May 02, 2020

Shotgun Messiah - Shotgun Messiah (1989) ☠

*U.S. first pressing. 
Contains 10 tracks total.
Country: U.S.A.
Genre: Glam Metal
.FLAC via Mega (Link)
.AAC 256 kbps via Mega (Link)

☠: Selected by Lass
© 1989 Relativity
Review by Leyla Ford for Metal
When the movie Machine Gun Preacher starring Gerard Butler (an actor know for such serious roles as Dracula in Dracula 2000) came out in 2011, I got very, very pissed. Here was a perfect opportunity to name a movie Shotgun Messiah, and instead they went for that? I didn’t see the movie, much like the general public at large, but still. So, in honor of that missed chance, I dedicate the Album of the Day to people who weren’t too stupid to seize the moment and name not only their first album but also their actual band Shotgun Messiah.
Once upon a time — 1985, to be more exact — in Skövde, Sweden a band was born. They were dubbed “Shotgun Messiah.” Founded by Harry K. Cody and my darling Tim Skold, they started out as a glam band. After two albums and more member rotations than KISS, these two gentlemen were the last original members left. For their final album, they decided to go a different way. An industrial way. Tim Skold later went on to play in other bands of that ilk, like KMFDM, Marilyn Manson, and the disappointing Hank von Helvete ode to Scientology, Dr. Midnight and the Mercy Cult. Shotgun Messiah and Violent New Breed are the bookends to Second Coming, which had the glorious “Heartbreak Boulevarde,” but on this episode, we’re going to focus on their eponymous first album.
Shotgun Messiah is glam, there’s no question of that. But amongst the screeches and tired entendres, there are glimpses of other influences. Released in 1989, it starts off with the very Motley Crue-esque “Bop City,” which has guitars so hooky as to differentiate them from all the other bands of the era. “Don’ Care About Nothin’” is a similar follow-up, but “Shout It Out” is the first song where there’s something a little different going on. With rapid-fire lyrics and hoodrat attitude, it kind of sounds like Faith No More’s “Epic,” if that song had an older brother who hasn’t realized that the scene is dead yet.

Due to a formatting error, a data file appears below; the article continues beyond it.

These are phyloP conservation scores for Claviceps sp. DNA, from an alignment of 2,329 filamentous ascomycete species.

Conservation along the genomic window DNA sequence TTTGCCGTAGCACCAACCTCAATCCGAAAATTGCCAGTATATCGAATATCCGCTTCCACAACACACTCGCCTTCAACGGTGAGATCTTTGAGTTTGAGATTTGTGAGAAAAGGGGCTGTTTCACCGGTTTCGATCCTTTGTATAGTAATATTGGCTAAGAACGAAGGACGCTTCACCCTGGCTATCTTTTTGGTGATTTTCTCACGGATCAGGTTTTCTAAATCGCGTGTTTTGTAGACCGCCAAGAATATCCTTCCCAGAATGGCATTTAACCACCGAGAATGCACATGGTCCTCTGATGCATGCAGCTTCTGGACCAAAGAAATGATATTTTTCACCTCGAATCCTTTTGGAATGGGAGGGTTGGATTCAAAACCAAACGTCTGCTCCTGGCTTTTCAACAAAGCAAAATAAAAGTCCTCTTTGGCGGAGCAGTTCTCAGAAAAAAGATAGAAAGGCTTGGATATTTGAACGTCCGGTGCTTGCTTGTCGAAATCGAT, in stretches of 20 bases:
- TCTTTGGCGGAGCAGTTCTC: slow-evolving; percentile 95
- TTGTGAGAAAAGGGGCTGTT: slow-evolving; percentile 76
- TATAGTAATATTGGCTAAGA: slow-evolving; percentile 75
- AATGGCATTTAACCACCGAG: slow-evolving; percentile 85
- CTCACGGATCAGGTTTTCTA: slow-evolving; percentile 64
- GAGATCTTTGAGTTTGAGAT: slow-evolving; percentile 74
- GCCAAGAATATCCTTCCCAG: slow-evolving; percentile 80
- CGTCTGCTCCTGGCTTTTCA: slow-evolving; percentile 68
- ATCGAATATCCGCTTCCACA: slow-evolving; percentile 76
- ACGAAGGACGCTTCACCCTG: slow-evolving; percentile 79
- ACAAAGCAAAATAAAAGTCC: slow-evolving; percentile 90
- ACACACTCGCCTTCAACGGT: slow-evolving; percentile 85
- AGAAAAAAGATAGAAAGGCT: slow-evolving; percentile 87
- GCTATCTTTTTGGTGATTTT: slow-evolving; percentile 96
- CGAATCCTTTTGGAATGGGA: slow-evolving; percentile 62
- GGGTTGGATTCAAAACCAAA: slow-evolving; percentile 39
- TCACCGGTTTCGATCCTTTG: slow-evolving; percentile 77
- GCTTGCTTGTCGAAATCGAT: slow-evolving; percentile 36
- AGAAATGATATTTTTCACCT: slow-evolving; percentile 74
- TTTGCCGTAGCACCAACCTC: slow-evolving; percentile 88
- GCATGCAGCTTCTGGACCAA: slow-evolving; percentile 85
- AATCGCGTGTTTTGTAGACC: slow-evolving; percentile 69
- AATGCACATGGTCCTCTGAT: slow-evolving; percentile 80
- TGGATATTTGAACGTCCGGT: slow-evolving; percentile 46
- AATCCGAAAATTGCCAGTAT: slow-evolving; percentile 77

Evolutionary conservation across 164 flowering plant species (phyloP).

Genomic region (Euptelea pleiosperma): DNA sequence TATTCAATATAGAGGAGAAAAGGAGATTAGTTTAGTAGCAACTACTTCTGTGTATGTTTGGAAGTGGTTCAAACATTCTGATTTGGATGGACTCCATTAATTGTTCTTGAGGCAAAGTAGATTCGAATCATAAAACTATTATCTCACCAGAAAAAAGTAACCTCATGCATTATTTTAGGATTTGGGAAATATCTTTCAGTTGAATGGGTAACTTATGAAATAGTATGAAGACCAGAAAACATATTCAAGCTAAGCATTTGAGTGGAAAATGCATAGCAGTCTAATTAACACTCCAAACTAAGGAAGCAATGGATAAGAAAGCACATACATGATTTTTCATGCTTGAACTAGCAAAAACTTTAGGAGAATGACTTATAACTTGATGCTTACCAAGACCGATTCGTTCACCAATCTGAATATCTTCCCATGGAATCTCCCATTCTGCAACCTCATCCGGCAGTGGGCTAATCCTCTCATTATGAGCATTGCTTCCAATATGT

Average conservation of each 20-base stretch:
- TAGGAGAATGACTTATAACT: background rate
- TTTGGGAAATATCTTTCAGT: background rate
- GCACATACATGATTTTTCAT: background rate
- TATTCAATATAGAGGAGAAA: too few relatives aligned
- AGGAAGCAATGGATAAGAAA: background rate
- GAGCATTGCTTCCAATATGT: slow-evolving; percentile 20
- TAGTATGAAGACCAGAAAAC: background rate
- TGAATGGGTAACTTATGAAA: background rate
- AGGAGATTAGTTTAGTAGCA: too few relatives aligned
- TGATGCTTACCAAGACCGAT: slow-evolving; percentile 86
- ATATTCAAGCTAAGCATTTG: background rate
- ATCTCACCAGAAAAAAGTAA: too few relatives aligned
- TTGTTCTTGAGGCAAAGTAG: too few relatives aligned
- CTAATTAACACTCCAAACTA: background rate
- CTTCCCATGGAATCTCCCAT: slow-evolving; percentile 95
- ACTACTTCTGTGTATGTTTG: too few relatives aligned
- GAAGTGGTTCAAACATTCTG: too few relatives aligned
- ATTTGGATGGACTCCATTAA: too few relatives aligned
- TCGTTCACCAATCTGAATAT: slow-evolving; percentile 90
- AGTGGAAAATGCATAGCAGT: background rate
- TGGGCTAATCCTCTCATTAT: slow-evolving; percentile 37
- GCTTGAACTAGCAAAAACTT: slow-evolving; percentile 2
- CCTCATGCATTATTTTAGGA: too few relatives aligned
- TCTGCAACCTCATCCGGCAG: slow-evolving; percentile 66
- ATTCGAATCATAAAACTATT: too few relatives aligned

“Squeazin’ Teasin’” comes next, because no hair metal album is complete without some sort of rhyme on the word “tease.” (For the record, the Scorpions’ “Squeeze Me, Please Me” is the best.) This song is where you can really see Zinny J. Zan’s vocal range, because he does have a vocal range, and is able to move Faster Pussycat screeches  to a lower Cult-growl. “Dirt Talk,” for example, again sounds like a completely different singer from the rest of the album. Now we edge into L.A. Guns territory. Shotgun Messiah is basically a best of the ‘80s Los Angeles hairmetal scene as imagined by a band 6000 miles away.
The album ends with “I’m Your Love” and “Nervous.” While the former has a nastier edge, complete with a Marq Torien whine (like I said, best of ‘80s LA hair metal), the latter is what a Runaways/Scorpions lovechild would sound like. Angry punk kid chorus chants with a soulful bridge. Probably wouldn’t be the most attractive child (that’s what we’d call “a face made for radio”), but a good listen at any rate. In fact, that’s Shotgun Messiah in a nutshell; not so easy on the eyes, but great personalities all around!

tags: shotgun messiah, shot gun messiah album, 1989, flac,

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